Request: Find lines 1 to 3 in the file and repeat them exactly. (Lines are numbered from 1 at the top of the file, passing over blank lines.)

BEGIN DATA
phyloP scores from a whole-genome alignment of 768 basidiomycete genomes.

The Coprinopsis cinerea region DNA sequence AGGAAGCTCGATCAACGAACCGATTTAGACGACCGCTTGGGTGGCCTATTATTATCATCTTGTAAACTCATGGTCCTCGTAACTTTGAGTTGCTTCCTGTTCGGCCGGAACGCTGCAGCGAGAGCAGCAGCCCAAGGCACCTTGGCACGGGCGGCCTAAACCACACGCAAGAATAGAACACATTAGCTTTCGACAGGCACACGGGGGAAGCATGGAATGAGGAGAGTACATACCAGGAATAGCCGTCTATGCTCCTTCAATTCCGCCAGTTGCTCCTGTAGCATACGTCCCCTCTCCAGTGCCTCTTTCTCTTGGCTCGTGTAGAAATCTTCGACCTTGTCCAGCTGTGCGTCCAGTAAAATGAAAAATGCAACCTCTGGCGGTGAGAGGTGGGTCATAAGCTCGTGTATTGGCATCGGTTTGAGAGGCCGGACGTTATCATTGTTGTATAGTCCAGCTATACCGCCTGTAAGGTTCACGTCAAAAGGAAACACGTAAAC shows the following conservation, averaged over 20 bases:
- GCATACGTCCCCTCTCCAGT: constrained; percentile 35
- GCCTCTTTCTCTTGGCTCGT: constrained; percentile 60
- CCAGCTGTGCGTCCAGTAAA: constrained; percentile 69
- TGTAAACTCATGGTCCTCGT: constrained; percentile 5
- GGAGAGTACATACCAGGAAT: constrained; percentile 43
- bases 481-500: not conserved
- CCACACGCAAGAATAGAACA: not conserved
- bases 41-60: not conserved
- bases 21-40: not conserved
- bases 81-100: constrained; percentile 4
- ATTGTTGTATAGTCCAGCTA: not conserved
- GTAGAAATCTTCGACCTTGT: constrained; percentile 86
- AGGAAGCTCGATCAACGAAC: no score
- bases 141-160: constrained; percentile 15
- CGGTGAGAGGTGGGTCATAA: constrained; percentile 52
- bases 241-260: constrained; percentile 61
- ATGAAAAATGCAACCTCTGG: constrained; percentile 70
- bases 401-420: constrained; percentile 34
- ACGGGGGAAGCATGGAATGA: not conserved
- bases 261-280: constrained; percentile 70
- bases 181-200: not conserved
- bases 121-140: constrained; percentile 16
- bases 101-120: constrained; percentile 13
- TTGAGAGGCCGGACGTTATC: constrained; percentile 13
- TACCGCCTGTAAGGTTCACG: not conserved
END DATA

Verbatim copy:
phyloP scores from a whole-genome alignment of 768 basidiomycete genomes.

The Coprinopsis cinerea region DNA sequence AGGAAGCTCGATCAACGAACCGATTTAGACGACCGCTTGGGTGGCCTATTATTATCATCTTGTAAACTCATGGTCCTCGTAACTTTGAGTTGCTTCCTGTTCGGCCGGAACGCTGCAGCGAGAGCAGCAGCCCAAGGCACCTTGGCACGGGCGGCCTAAACCACACGCAAGAATAGAACACATTAGCTTTCGACAGGCACACGGGGGAAGCATGGAATGAGGAGAGTACATACCAGGAATAGCCGTCTATGCTCCTTCAATTCCGCCAGTTGCTCCTGTAGCATACGTCCCCTCTCCAGTGCCTCTTTCTCTTGGCTCGTGTAGAAATCTTCGACCTTGTCCAGCTGTGCGTCCAGTAAAATGAAAAATGCAACCTCTGGCGGTGAGAGGTGGGTCATAAGCTCGTGTATTGGCATCGGTTTGAGAGGCCGGACGTTATCATTGTTGTATAGTCCAGCTATACCGCCTGTAAGGTTCACGTCAAAAGGAAACACGTAAAC shows the following conservation, averaged over 20 bases:
- GCATACGTCCCCTCTCCAGT: constrained; percentile 35